S-Space College of Engineering/Engineering Practice School (공과대학/대학원) Dept. of Computer Science and Engineering (컴퓨터공학부) Theses (Master's Degree_컴퓨터공학부)
메모리 액세스 패턴 기반 DRAM 컨트롤러 디자인
- 공과대학 컴퓨터공학부
- Issue Date
- 서울대학교 대학원
- 학위논문 (석사)-- 서울대학교 대학원 공과대학 컴퓨터공학부, 2017. 8. 이창건.
- Mixed-criticality systems integrate tasks with various levels of criticality onto a same hardware platform. Critical tasks require tight bounding of worst-case latency at any cost, yet for non-critical tasks it is important to provide high performance as much as possible. From this, a tough design concern arises
how to achieve the conflicting demands of performance isolation for critical tasks and efficient sharing for non-critical tasks in terms of shared DRAM bandwidth and capacity?
Recently, modern mixed-criticality systems are facing rapid change in workloads. One of the biggest challenges among this is the advent of memory-intensive workloads in line with migration to multicore. Memory intensive workloads significantly exacerbate contention and interference problems in shared memory resources of multicore architectures. This not only endangers tight bounding of worst-case latency of critical tasks, but also, if not properly addressed, can lead to significant performance penalty and unfairness among non-critical tasks.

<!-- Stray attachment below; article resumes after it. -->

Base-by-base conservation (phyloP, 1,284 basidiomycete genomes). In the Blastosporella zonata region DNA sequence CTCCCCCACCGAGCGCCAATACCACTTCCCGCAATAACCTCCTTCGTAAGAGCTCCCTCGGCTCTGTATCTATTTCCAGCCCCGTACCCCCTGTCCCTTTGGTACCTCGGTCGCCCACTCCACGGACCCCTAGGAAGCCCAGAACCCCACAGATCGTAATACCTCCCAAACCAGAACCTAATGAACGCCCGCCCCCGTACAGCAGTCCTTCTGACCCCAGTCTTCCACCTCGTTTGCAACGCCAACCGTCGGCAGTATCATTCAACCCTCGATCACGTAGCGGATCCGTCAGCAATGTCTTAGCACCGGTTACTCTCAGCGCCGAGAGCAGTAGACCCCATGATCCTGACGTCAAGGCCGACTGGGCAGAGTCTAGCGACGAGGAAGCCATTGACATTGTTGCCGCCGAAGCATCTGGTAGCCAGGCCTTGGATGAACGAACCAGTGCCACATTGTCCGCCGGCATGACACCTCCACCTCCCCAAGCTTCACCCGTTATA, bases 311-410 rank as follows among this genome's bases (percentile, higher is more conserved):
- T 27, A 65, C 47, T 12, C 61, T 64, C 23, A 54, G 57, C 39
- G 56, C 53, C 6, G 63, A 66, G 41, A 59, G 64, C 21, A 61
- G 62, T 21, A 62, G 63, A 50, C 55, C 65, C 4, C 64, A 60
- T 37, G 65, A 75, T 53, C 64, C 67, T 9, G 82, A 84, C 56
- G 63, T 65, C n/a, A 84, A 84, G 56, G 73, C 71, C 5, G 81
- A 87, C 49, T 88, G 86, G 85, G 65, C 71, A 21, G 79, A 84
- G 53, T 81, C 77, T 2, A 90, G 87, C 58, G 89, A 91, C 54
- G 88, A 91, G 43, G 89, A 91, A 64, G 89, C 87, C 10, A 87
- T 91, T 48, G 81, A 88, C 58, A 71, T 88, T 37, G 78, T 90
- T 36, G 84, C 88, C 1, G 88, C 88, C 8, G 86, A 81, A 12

In this paper, we take workload-driven approach and propose a novel workload-aware memory controller design for mixed-criticality system that can successfully achieve both of the conflicting demands in the presence of memory-intensive workloads. Based on the key observation that memory access pattern of an application captures major memory requirements of the application, our memory controller manages shared DRAM as a set of memory access pattern-aware partitions - latency sensitive, locality sensitive, and bandwidth sensitive. Our design allocates bandwidth and capacity customized to each partitions needs. By using bank partitioning and request batching with prioritizing, we guarantee short worst-case latency for critical tasks and high performance and fairness to non-critical tasks.